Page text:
This is a little bit weird. I had no idea it existed and stumbled upon it while, yes, I confess, googling myself.1 So here is my husband talking with the Romantic Times about my latest book and what it’s like writing in the same room:
Here’s my response:
Firstly, those who’ve heard me talk about writing may remember that I, too, use that high diving metaphor. Yup, stole that one from Scott. Hey, he steals heaps of my stories and metaphors too. We’re an equal opportunity story-stealing household.
It’s also true that we are each other’s first readers, or in this case, listeners, and that we make many suggestions for changes to each other’s work. Many of which wind up happening. I’ve been asked if that means we collaborate on everything we write. No, only in a really broad sense could you say that. And it would be so broad it would make the word “collaborate” meaningless.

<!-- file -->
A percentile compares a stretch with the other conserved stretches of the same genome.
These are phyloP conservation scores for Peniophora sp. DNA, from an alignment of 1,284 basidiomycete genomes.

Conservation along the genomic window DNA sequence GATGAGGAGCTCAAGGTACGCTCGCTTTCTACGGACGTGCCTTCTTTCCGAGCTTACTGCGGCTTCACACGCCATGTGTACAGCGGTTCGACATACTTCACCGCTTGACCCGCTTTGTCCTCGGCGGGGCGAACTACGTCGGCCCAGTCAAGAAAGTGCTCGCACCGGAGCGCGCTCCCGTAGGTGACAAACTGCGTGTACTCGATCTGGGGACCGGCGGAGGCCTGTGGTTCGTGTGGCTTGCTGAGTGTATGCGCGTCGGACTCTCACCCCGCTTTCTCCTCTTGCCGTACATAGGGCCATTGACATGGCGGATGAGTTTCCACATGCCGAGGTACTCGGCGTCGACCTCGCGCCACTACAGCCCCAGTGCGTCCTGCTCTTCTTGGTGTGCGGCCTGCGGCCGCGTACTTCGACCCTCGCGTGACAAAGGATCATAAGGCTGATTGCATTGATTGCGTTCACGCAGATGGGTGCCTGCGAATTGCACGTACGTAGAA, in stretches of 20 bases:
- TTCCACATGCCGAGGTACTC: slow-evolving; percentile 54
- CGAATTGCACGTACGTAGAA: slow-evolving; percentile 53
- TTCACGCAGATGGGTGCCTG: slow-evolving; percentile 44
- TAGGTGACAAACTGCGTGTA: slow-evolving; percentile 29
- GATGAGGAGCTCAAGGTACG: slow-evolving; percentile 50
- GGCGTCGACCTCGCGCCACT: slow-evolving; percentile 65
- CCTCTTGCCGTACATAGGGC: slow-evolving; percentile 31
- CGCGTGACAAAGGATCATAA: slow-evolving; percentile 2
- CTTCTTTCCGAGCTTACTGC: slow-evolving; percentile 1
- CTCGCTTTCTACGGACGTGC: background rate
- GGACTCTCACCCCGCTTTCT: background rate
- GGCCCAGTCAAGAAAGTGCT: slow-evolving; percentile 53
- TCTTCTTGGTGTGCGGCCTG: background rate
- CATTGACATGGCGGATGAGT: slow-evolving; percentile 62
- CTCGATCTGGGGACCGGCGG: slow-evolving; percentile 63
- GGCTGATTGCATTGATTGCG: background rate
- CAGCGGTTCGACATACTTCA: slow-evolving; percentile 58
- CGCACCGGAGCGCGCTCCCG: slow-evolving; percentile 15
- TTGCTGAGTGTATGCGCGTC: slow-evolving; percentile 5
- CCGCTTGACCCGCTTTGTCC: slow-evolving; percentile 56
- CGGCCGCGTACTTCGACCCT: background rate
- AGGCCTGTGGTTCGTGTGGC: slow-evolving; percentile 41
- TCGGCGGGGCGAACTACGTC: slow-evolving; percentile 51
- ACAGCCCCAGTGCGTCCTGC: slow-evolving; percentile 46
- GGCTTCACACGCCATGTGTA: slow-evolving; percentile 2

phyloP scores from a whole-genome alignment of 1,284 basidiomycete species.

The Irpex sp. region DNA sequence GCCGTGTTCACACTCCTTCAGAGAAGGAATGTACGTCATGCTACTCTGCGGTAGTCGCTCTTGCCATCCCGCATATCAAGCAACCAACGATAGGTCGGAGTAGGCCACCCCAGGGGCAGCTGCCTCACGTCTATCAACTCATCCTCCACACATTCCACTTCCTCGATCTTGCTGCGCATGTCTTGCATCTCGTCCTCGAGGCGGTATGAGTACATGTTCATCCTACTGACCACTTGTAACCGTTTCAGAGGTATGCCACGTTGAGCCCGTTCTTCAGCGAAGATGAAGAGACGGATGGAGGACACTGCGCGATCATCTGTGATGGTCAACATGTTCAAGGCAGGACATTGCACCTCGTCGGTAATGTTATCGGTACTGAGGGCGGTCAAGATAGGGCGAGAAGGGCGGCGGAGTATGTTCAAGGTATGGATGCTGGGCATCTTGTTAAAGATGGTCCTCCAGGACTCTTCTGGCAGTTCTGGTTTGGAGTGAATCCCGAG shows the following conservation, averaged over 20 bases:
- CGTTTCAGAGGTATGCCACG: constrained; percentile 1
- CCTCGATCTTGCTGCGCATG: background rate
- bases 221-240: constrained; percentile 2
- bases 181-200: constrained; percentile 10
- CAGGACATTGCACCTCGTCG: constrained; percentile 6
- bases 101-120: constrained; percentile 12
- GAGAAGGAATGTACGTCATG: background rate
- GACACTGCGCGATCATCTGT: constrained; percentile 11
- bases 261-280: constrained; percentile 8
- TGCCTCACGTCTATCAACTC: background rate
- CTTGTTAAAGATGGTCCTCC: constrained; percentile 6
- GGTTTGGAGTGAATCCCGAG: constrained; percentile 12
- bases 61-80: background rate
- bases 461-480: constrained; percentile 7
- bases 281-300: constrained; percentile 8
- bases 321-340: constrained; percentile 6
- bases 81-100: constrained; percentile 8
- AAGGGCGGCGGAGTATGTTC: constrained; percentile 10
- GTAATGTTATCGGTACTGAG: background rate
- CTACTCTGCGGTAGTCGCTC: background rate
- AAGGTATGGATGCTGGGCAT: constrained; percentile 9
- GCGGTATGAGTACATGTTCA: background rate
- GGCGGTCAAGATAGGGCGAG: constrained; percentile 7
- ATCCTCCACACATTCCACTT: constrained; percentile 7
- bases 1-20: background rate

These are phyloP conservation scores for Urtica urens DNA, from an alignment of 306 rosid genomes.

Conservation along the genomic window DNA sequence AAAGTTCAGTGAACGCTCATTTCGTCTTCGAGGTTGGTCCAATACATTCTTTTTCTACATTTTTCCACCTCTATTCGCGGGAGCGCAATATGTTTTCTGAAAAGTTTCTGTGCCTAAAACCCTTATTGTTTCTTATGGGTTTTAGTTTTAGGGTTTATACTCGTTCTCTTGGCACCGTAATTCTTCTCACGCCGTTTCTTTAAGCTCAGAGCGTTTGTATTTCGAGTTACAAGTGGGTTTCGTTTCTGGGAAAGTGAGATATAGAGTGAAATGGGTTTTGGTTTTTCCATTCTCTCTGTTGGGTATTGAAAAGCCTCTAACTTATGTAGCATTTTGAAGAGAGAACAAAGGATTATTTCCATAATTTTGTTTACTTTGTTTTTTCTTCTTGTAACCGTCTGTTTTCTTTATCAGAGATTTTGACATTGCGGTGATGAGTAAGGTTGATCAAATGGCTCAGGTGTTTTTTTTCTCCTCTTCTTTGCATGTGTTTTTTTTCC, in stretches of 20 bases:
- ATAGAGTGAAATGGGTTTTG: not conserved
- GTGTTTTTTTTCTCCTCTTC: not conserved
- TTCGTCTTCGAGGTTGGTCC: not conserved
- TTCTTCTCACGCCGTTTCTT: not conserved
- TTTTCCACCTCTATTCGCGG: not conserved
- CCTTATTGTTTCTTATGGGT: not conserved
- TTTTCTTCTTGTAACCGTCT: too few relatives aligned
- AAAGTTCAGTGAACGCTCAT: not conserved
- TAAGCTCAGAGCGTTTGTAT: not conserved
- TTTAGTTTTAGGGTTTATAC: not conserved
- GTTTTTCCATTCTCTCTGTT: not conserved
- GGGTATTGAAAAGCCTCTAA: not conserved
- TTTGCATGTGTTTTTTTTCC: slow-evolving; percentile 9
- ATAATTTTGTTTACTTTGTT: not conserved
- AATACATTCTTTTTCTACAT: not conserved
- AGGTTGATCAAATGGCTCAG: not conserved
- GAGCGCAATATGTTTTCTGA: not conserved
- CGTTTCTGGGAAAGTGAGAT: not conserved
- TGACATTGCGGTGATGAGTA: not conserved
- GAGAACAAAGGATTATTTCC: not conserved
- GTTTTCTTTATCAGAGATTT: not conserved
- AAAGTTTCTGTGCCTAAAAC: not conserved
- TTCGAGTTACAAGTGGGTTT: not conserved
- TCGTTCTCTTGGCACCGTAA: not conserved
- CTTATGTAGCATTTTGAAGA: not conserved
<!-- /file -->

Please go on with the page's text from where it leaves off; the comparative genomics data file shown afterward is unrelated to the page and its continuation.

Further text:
One thing I find really interesting is that despite how closely we work together, and how involved we are in each other’s work, our writing voices are very different. I could not write like Scott no matter how hard I tried. And he could not write like me. I don’t have the simile bug for one.2 But I do think we understand each other’s work better than anyone else and thus are really good at suggesting ways to make it better. Admittedly my jobs a little easier than Scott’s. All I have to do to improve his current series is point out that it’s time to blow something else up.
All right, that’s enough self-indulgence from me this morning, let’s take this outwards: How many of you work very closely with another writer? Do you read you work aloud to someone else? Is there anyone who reads and critiques every word you write from the very first draft?
Do anyone of you never show your work to anyone?
Tell me about your critiquing process!